Making Canadian jihadis (National Post July 11, 2007)

Making Canadian jihadis

Barbara Kay, National Post
Published: Wednesday, July 11, 2007

Montreal has proved a particularly alluring logistical base for francophone Islamists. Forty minutes from the U.S., it boasts a large airport, multiple bridges and a bustling port, all attractive targets. Over the last decade, about 20 Montrealers have been involved in terrorist plots. Some, like the former Montrealer Abdellah Ouzghar, convicted in absentia of abetting terrorism in France, but awaiting our sluggish judiciary's imprimatur on his extradition (the delay has aroused angry incredulity in France's special anti-terrorism judicial branch), still move about in virtually complete freedom.

Who are these people? Of course we know a great many facts about terror suspects in Canada once their activities bring them into the spotlight. But we rarely have the opportunity to look behind the mug shots, to find out how they got that way, what drove them to such extremes of hatred that they are prepared to terrorize innocent people in a country that has extended them the hand of tolerance, freedom and human rights in such lavish measure.

We know it is "Islamism" that is the driving force, but how does the actual process of radicalization work? In a recently published book, Montrealistan, by a transplanted French journalist, Fabrice de Pierrebourg, who has been following the trajectories of up to 30 hard-core jihadists for many years, we are educated in the formation of a jihadist: how he is drawn to radicalization, and in particular what he hears in the mosques he attends and the Internet chat rooms he obsessively surfs.

De Pierrebourg comes by his interest in terrorism honestly enough. On Sept. 17, 1986, de Pierrebourg found himself metres away from probable death or grave injury in a terrorist bombing in Paris. He witnessed the horrors of blood-drenched bodies, ripped-off limbs and fear-maddened children: "That day I really came to know terrorism," he says. Intellectually galvanized by the experience, de Pierrebourg embarked on an investigative tour of jihadist habitats, studying the players and the strategies in frequent trips to Lebanon, Russia, Bosnia and the North African countries from which many Montreal jihadists, the eventual cynosure of his curiosity, derive. (Terrorist profiler Marc Sageman identifies North African Islamists as more terror-prone than others.)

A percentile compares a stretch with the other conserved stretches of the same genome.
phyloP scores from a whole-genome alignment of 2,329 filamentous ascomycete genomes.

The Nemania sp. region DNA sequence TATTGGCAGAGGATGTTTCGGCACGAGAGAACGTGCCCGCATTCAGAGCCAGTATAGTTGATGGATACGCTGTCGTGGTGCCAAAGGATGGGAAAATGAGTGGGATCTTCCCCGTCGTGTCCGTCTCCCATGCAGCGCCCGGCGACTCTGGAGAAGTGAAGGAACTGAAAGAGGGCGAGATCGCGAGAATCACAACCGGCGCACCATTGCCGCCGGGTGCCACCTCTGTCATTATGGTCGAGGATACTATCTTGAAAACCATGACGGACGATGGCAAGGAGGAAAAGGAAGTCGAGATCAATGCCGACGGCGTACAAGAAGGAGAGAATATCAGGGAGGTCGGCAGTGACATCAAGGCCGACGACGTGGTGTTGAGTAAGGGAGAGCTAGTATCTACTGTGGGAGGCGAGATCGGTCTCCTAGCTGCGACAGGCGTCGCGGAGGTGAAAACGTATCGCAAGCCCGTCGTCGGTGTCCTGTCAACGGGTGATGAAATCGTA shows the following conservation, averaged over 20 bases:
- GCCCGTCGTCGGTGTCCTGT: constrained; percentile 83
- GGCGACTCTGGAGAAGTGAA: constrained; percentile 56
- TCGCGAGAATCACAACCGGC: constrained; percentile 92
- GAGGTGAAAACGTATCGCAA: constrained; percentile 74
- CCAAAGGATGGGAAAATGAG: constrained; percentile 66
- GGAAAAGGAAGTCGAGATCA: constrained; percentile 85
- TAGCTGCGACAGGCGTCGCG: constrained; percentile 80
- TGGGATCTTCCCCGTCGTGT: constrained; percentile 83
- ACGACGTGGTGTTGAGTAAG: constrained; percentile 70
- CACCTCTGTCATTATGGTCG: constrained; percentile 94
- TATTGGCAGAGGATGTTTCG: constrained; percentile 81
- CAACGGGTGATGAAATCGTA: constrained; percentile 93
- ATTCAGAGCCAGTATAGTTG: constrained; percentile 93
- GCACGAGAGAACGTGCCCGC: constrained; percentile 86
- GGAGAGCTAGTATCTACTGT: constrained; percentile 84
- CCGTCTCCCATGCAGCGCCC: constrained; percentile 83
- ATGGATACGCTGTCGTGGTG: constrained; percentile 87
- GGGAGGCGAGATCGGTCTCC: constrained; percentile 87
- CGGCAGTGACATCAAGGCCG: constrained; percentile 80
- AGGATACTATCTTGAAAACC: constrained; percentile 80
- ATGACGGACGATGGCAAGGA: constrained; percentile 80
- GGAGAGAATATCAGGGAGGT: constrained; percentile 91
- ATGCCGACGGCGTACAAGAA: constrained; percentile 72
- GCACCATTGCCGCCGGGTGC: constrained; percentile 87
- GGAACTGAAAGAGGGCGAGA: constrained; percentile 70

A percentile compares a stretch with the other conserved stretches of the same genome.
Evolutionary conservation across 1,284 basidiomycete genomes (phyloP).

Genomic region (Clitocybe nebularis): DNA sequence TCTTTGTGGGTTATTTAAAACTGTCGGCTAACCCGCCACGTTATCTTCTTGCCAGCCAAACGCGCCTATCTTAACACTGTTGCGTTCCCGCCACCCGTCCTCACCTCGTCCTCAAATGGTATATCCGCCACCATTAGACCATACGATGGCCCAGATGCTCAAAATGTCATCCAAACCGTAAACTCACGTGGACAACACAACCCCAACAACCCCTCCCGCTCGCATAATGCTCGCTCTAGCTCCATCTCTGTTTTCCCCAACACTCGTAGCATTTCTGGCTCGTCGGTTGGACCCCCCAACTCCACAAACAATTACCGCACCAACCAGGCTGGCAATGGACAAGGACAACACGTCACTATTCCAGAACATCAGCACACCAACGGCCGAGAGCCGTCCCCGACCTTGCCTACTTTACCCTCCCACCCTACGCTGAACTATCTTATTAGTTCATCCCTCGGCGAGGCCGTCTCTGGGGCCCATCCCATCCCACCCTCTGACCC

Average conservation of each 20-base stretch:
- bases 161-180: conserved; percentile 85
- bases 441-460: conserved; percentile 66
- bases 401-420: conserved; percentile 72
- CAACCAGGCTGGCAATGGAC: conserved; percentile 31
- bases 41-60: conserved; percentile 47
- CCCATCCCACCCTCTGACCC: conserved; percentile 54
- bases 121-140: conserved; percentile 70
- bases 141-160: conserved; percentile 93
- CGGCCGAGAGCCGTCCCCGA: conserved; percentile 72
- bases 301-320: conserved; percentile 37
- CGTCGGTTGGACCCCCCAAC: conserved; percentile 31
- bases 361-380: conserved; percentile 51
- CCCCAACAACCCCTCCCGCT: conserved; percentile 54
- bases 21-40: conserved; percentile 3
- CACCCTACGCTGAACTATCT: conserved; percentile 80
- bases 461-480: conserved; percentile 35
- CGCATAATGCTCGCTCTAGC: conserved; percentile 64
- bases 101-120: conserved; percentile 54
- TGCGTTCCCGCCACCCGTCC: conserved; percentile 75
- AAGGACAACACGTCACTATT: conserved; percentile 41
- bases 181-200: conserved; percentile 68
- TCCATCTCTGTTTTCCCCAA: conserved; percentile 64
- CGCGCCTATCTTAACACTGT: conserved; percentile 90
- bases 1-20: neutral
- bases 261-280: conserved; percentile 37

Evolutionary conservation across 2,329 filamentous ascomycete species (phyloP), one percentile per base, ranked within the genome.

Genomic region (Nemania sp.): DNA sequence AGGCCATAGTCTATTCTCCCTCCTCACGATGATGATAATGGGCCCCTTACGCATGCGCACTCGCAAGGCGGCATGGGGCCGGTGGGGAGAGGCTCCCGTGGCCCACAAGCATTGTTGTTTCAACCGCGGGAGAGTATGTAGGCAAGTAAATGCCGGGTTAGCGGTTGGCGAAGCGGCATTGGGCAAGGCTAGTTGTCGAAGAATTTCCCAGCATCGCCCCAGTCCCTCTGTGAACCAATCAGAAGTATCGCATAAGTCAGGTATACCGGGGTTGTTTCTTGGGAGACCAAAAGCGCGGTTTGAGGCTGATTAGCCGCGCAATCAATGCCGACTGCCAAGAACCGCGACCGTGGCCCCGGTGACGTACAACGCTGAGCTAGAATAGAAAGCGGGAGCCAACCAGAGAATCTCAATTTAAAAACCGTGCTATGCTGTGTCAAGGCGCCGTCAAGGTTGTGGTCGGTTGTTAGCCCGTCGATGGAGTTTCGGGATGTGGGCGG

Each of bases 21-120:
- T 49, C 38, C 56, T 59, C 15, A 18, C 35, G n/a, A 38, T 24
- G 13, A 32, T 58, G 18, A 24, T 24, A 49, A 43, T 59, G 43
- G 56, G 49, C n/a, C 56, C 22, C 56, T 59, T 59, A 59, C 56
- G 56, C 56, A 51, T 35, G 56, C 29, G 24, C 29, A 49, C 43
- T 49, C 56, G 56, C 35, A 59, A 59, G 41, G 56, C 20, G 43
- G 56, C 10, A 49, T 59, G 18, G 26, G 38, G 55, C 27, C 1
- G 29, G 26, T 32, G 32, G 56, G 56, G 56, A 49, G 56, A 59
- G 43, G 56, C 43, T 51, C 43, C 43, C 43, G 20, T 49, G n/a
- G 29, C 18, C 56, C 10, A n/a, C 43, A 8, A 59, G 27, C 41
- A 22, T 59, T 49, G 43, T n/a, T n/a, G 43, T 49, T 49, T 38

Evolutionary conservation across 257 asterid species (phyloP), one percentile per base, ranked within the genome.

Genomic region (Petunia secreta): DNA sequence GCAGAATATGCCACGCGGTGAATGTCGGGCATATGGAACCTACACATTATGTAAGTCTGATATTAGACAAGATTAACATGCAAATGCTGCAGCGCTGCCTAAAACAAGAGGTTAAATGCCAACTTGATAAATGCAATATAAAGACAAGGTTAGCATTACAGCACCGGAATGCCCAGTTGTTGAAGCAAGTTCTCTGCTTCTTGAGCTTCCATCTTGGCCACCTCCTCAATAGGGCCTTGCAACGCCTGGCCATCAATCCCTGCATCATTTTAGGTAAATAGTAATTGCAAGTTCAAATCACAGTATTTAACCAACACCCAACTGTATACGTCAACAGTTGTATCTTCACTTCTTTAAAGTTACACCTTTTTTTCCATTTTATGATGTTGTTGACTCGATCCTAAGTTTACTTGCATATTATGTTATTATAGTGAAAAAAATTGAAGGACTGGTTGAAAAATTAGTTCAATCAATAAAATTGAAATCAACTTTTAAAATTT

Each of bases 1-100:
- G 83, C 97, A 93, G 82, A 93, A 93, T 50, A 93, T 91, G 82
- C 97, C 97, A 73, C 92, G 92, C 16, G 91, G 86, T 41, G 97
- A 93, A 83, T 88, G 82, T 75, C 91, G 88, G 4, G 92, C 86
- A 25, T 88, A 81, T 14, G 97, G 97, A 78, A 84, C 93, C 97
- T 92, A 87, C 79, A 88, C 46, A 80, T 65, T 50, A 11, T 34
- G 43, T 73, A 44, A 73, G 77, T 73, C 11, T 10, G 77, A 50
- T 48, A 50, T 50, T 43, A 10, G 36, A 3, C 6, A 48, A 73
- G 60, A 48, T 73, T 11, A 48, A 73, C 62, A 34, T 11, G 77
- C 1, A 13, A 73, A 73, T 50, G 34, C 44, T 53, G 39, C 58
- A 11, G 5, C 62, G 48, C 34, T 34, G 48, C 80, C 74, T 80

The most dangerous jihadis, de Pierrebourg tells us, are converts, who are hyper-zealous in their wish to ingratiate themselves (the phenomenon is called by experts the "zeal of the neophyte"), and, more important, psychologically adrift from their former lives. "Karim", a recent convert who spoke freely and candidly with the author, spends a lot of time in Islamist chat rooms. He reads stuff like: "Canada, an enemy country and evil because it fights our comrades in Afghanistan ? " and "Martyr operations, those they call suicide operations, are the weapon God gives to the poor to combat the strong?concerning the deaths of children, they are only collateral damage."

Karim considers Montreal a totally debauched city. "The result is that I find myself isolated." In November, 2005, he took his frustration to the Web in a message titled, "Can a Muslim be happy?" He chronicles his problems: "I am a bit depressed ? no music, no Christian or Jewish friends [allowed] ? warned against playing video games ?no mixed soccer games ? no friends because they go to bars, clubs, movies, etc. ? " His Internet "friend" replies: "Salam, brother, I advise you to take up jihad, if nothing is holding you back. Choose your death for Allah's satisfaction ?"

De Pierrebourg technique of interspersing jihadists' histories with the process of how they got that way in their own words creates an intimacy with a world we couldn't possibly otherwise know. His sources are a mix of government documents, hard-won personal interviews with terror suspects (he occasionally exchanges e-mails with Ahmed Ressam, the would-be millennial bomber, in his U.S. jail cell), testimony from terror experts and candid, on-the-record statements by CSIS and RCMP higher-ups, as well as anti-terror agents in the U.S., some very disquieting: David Cohen, the commissioner charged with intelligence-gathering for the New York Police Department (NYPD), who follows the Montreal scene closely, says, "The anti-terror agents of the NYPD know things that the Surete du Quebec is ignoring ?"

When Montrealistan was first published, I thought I might wait for the English edition for an easier read. I was surprised to learn that so far de Pierrebourg has not been approached by any English publisher. That is a shame. Perhaps they have been misled by the title, for in spite of cultural and operational differences between jihadists of Montreal and other Canadian cities, in its reconstruction of the journey from average Muslim to fanatic jihadist, this book could be entitled "Canuckistan." It is a compelling, ground-breaking read, and should be made available to all Canadians.

© National Post 2007